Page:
MAY 1933

Volume 2 Number 2  (14 of 88)

This issue of Popular Flying magazine features the “Biggles” story


The Trap



This issue runs from page 57 to page 112 (56 pages)


Page 59 – Contents Page


Page 60 – A Portrait of “The N.C.O. Pilot, R.F.C.” by Sir William Orpen published to celebrate 21 years of the R.F.C.


Page 672 – The Editor’s Cockpit – W. E. Johns

(Subtitled – Disarmament, Dementia and Economy – and quoting Lieut. Col. Moore-Brabazon in the House of Commons on 14th March 1933 when he said “The enemy of the Air Force is not across the Channel, it is in Whitehall” – This is a very interesting Johns editorial criticising the Government’s disarmament policy)


Page 64 – Economic Edward – A Story of a Modern Airway – with a moral – Arthur Cave


Page 67 – McCudden on the Warpath – a Howard Leigh illustration of S.E.5’s of 56 Squadron with McCudden leading


Page 68 – McCudden – King of Scouts – W. E. Johns


Page 71 – Night Lights for Airmen – Captain C. E. Ward


Page 73 – Modern British Aircraft (1) – The Handley Page “Heyford”

(This is not the first ‘Modern British Aircraft’ article but it is still numbered 1)


Page 74 – My Most Thrilling Flight – Captain R. W. Frazier, R.A.F.

(This account was published in 1936 in the book ‘Thrilling Flights’ as the 13th of 20 accounts)


Page 76 – Aviation as a Career – Opportunities in the Royal Air Force – Major Oliver Stewart

(This article contains an interesting table about “Commissioned Service in the Royal Air Force” and methods of entry)


Page 79 – Shoot! – An article by Hollywood’s Leading Air Film Cameraman - Elmer Dyer


Page 82 – Quick as Thought – Michael David Angus

(An article explaining why you “Don’t turn back to the aerodrome with a missing engine” – you will crash, that’s why)




Pages 84 and 85 - The Centre Pages – Long Odds – an uncredited illustration of McCudden shooting down Voss




Page 87 – The Trap– A “Biggles” Story – W. E. Johns

This Biggles story continues on pages 88, 102 and 112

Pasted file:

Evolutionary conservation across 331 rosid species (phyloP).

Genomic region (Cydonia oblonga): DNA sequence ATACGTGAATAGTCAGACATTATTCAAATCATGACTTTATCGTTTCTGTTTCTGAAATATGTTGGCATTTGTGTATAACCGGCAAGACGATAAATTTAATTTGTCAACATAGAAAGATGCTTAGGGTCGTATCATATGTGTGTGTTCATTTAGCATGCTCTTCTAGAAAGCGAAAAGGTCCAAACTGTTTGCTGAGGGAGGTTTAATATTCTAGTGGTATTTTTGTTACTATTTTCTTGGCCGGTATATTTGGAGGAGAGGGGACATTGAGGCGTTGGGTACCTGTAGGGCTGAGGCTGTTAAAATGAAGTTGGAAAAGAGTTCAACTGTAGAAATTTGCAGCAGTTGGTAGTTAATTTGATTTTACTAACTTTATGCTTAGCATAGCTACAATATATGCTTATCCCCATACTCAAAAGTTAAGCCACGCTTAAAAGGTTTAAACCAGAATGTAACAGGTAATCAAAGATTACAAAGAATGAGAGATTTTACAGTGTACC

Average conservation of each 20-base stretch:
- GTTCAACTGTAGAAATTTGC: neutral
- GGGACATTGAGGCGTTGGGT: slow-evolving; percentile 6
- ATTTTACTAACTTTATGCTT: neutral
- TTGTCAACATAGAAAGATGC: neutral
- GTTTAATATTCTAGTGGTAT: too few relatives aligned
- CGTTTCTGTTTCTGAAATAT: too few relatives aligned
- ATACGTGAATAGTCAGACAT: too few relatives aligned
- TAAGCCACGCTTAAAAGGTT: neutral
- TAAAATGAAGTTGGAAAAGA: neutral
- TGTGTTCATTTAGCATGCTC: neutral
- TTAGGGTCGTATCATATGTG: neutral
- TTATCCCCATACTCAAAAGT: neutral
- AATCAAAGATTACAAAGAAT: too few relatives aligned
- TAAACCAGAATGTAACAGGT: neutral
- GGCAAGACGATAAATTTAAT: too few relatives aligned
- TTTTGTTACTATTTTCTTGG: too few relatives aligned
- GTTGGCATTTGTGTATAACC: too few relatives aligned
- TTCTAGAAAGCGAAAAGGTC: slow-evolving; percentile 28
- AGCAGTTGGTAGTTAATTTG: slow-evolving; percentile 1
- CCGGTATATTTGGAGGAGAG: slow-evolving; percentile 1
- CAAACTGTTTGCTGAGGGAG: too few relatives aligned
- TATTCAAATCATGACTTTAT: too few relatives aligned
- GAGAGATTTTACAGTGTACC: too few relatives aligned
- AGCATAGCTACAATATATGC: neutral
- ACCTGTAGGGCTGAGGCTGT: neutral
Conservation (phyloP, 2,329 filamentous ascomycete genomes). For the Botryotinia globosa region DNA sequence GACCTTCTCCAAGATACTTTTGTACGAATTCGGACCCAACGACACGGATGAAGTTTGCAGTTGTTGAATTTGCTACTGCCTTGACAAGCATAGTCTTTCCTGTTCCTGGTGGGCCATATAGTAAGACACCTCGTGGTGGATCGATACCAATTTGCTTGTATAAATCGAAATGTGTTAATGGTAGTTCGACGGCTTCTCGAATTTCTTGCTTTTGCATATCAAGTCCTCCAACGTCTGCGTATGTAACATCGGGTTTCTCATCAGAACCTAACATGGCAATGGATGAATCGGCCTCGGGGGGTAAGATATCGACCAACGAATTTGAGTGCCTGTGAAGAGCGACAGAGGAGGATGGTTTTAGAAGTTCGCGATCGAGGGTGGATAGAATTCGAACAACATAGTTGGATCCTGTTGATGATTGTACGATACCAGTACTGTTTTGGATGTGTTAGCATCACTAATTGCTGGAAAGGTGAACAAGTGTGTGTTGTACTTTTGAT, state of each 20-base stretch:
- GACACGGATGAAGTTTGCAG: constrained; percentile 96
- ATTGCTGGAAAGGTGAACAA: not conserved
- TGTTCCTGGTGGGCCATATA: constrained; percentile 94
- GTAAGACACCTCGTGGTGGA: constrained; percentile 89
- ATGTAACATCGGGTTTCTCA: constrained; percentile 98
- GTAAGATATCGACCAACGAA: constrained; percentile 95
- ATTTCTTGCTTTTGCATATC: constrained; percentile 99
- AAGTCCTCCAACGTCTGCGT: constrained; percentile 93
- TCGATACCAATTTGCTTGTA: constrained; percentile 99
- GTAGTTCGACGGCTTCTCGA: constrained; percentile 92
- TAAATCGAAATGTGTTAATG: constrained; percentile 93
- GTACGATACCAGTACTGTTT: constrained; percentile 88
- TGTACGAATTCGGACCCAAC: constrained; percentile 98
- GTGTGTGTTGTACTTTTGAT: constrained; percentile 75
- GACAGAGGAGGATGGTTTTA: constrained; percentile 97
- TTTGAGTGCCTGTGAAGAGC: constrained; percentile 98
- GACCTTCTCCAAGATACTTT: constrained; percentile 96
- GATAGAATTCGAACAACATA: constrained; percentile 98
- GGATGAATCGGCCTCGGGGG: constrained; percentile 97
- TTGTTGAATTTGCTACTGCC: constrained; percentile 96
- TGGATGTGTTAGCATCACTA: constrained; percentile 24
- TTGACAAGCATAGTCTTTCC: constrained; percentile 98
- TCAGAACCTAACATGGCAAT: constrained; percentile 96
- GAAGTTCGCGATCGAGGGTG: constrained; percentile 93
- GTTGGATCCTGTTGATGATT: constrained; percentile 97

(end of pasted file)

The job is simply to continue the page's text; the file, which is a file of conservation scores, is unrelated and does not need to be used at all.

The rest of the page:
The illustrations are by Howard Leigh.

W. E. Johns is not credited at all on this story.

In March 1934 this story was published in the third Biggles book – “Biggles of the Camel Squadron”


Page 90 – Told on the Tarmac

(A boxed note on this page also informs readers that Binders for Popular Flying are now available – see page 103)


Page 92 – Planes of History – The Sopwith Triplane Scout – illustrated by Howard Leigh

(“So many readers have written complaining of the withdrawal of our War-time “Planes of History” series, that we are continuing them for a time”)


Page 94 – Motor Mutterings – L. G. Callingham


Page 97 – Round the Schools & Clubs


Page 103 – Adverts – including one for a binder for “Popular Flying”


Page 106 – More Readers’ Models


Page 109 – Air Post Stamps – F. J. Field


 Page 110 – The Aviation Bookshelf

(This page includes the remarks “A few back numbers of “Popular Flying” are still available, but certain months are running low.  July is out of print.  Readers wishing to complete Volume 1 should make application for missing numbers without delay”)


Page 111 – The Buyers’ Log

(Various Adverts)


Page 112 – Under the Windstocking

(“Flying Scotchman” replies to “Pilot”)


On the inside back cover is the usual John Hamilton advert – this time for 8 of their books on the theme “Aviation as a Career”.  It includes ‘The Pictorial Flying Course’ by Flight-Lieut. H. M. Schofield and Flying-Officer W. E. Johns.



Click here to see a much larger picture of the cover artwork – the artist is W. E. Johns himself